from The Bell Jar by Sylvia Plath:
Now, lying on my back in bed, I imagined Buddy saying, "Do you know what a poem is, Esther?"
"No, what?" I would say.
"A piece of dust."
Then just as he was smiling and starting to look proud, I would say, "So are the cadavers you cut up. So are the people you think you're curing. They're dust as dust as dust. I reckon a good poem lasts a whole lot longer than a hundred of those people put together."
And of course Buddy wouldn't have any answer to that, because what I said was true. People were made of nothing so much as dust, and I couldn't see that doctoring all that dust was a bit better than writing poems people would remember and repeat to themselves when they were unhappy or sick and couldn't sleep.
I have thumbed through my copy of The Bell Jar many times in the past thirty something years (wow) searching for that passage. The book is the one I read for the first time in high school and its pages are now so yellowed and brittle that I fear one day I will open it and it too will be dust. And although the pages may crumble in my fingers, the words are always with me, if not verbatim, then at least in spirit...literature is, of course, like that.
Poetry and stories have the ability to let us experience life beyond our own backyards. I grew up in the Midwest during the sixties...a Dick and Jane world. More bluntly, I grew up in an All White world. I attended all white schools and even the college I attended had less than a handful of minority students back then. Before adulthood, the only black person I knew well enough to hold a conversation with was Lydia, the elderly cleaning woman at my mother's office. And even she didn't look me in the eyes when we spoke. My backyard was small with a high fence; a fortress or a prison, depending on your view.
Each month in elementary school, our class ordered books from the Scholastic Book Club. I loved the Scholastic Book Club (I still do!). When I was in 4th or 5th grade I ordered and read a book whose title I wish I could remember because the book was life-changing. The story was fictional but based loosely on the Little Rock Nine. But this story was a kinder, gentler version of a young black girl to be the first to attend an all white school. It is natural to identify with the main character of a book even when the character's experiences take you to places and situations you could not possibly experience on your own. Through this little book, I got a staggering glimpse into a world far far away from my own backyard. I was fortunate to experience the power of literature at an early age. I beIieve that this influenced me to become a teacher.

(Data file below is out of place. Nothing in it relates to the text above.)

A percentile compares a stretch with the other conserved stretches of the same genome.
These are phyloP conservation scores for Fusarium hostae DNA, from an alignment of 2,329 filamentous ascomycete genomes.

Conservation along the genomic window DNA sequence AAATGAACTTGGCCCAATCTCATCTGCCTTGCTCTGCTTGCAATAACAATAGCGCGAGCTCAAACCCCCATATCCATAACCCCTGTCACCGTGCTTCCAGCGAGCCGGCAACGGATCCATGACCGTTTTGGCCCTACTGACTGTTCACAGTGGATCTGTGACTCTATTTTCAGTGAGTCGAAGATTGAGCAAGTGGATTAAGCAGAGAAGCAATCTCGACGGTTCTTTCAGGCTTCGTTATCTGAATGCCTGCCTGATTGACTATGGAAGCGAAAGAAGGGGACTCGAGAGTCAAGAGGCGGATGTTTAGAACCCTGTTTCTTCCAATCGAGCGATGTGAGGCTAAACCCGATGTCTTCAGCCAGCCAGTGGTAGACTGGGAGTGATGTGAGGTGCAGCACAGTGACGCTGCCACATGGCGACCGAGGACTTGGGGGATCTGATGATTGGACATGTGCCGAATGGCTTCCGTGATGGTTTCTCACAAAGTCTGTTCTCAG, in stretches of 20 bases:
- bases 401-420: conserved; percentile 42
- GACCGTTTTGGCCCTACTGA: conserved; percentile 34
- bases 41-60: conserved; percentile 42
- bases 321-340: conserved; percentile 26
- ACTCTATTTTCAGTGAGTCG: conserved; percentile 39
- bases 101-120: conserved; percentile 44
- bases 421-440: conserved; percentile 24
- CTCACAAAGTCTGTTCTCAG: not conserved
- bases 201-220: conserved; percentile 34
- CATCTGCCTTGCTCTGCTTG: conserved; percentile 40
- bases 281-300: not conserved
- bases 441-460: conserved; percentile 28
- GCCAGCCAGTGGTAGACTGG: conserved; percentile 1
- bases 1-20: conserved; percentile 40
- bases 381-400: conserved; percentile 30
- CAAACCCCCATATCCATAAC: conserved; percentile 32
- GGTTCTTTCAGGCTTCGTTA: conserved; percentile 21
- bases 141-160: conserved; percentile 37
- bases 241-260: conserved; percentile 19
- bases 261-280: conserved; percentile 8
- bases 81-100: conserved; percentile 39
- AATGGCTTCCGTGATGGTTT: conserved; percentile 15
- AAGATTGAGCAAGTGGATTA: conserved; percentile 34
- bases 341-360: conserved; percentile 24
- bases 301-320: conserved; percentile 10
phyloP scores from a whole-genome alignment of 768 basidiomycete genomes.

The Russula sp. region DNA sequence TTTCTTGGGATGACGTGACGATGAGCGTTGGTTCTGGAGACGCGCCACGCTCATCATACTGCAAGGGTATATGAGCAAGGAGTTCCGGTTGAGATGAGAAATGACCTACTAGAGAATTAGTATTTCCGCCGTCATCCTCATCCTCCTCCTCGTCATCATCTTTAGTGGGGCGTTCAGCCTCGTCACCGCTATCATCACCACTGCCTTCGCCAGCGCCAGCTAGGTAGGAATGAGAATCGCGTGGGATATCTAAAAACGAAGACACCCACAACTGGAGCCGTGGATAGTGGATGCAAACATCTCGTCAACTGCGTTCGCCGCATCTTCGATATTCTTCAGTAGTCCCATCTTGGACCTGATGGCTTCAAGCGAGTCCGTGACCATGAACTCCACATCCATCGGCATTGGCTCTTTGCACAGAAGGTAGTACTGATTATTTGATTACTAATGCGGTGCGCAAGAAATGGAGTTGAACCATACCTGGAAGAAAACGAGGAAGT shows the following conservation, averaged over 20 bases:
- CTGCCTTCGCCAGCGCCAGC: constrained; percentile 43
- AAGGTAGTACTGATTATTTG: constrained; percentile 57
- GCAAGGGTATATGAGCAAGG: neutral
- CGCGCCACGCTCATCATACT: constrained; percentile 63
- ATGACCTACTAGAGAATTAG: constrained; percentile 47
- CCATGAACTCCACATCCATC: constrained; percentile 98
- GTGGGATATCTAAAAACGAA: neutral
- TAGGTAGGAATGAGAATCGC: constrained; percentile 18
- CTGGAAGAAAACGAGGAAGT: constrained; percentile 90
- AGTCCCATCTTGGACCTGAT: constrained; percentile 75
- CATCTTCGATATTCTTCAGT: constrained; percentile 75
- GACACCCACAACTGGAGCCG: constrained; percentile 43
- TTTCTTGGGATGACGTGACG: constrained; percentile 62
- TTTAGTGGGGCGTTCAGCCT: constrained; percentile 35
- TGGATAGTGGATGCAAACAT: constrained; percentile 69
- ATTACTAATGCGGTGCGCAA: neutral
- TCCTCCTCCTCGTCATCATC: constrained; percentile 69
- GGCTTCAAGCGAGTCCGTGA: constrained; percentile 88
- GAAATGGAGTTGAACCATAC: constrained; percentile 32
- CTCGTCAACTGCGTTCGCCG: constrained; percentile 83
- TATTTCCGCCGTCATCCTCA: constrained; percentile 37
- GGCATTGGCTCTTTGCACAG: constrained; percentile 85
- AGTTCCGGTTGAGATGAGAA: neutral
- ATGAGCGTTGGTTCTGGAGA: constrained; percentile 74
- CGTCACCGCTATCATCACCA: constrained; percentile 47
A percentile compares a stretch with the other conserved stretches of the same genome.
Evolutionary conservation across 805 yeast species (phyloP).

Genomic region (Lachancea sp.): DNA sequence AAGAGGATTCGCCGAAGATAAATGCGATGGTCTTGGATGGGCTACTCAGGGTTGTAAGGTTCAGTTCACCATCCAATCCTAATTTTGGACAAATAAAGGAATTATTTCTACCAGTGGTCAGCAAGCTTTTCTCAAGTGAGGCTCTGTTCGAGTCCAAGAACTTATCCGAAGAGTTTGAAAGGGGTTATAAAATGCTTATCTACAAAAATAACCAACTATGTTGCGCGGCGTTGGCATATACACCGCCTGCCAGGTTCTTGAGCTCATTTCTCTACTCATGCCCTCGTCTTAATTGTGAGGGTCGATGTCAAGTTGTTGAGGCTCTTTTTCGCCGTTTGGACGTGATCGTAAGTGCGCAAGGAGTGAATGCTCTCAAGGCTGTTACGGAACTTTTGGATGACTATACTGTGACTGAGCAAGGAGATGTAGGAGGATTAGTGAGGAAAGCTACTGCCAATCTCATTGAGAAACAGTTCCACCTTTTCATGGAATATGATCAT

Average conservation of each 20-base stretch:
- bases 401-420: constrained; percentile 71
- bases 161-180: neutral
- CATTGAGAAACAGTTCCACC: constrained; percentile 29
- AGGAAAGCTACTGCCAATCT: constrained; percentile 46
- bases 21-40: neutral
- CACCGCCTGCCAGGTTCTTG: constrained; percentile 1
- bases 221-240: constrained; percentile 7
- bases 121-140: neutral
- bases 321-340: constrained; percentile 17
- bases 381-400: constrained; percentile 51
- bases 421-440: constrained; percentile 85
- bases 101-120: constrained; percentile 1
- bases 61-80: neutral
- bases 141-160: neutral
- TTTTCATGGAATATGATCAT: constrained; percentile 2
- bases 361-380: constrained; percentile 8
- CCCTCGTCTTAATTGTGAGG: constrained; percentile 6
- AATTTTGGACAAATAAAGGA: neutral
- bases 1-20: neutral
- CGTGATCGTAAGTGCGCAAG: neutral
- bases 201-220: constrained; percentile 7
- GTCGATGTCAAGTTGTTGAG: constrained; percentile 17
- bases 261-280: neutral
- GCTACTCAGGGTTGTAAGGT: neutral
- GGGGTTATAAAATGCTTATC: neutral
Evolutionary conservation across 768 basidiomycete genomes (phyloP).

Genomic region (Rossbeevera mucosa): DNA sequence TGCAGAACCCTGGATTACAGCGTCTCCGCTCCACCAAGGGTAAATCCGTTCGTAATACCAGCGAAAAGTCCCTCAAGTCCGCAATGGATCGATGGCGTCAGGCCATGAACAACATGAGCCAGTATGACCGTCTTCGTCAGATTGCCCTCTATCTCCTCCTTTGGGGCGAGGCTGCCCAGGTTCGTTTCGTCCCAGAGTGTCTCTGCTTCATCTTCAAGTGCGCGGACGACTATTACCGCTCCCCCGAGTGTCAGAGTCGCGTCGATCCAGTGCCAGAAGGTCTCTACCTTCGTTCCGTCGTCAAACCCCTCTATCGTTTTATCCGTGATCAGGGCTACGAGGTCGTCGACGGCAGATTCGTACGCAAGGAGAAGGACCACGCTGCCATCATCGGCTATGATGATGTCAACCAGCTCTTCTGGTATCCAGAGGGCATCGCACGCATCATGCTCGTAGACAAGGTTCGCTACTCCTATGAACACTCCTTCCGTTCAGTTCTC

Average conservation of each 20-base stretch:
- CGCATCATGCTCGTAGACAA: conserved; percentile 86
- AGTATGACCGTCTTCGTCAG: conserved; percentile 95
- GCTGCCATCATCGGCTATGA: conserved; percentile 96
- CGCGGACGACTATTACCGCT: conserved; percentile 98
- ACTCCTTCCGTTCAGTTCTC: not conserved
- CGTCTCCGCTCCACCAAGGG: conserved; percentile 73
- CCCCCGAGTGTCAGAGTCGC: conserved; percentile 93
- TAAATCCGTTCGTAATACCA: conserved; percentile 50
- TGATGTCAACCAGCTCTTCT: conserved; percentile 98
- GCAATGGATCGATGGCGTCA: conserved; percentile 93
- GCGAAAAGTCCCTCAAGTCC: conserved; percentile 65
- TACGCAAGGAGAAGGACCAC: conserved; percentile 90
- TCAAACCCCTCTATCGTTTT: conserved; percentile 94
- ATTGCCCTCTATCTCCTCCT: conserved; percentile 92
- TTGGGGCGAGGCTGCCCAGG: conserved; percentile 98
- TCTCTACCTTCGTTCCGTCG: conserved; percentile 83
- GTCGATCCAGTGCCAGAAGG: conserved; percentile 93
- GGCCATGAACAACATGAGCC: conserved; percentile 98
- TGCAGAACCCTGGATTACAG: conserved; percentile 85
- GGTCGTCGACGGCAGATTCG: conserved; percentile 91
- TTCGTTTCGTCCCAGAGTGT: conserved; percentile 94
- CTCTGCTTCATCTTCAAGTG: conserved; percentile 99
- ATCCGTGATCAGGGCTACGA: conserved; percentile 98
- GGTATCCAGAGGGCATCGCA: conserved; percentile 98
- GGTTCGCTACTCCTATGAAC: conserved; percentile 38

So what has this to do with the topic? If I were to write a book/poetry....I would hope it may give a glimpse of understanding or empathy to someone; or at the very least, help them sleep (but not cause them to sleep :-).
The Challenge: Here are the first and last paragraphs from the first chapter of an idea I have been toying with...a novel entitled A God I Can Believe In....
Chapter 1 – In the Beginning
“In the beginning was the Word, and the Word was with God, and the Word was God.” John 1:1
Annie read the passage again from the cover of the weekly church bulletin; then heard the words resounding in her mind as though for the first time. She was, in fact, well acquainted with this particular Bible verse as she had heard it on numerous occasions, most often booming from a fire-and-brimstone preacher as he paced across the front of the church, one arm raised, fisted, and pounding into an invisible devil just above his right shoulder. She had even sung the scripture once in a Christmas cantata. But this morning she really listened to the words as she recited them aloud. She heard them as an English teacher and aspiring poet.
“A Word God,” she thought. “Perhaps this is a God I could understand.”
Last paragraph of Chapter 1:
She would normally spend an entire afternoon browsing any bookstore but not today. Annie approached the tall plaid-shirted man at the Barnes and Noble Information desk.
“What are you looking for today, M’am?” inquired the cheery salesman.
Suddenly and profoundly, it all became clear to Annie.
“A book by Stephen Mitchell,” Annie replied, shaking herself from her reverie.
But what she had realized, she kept to herself.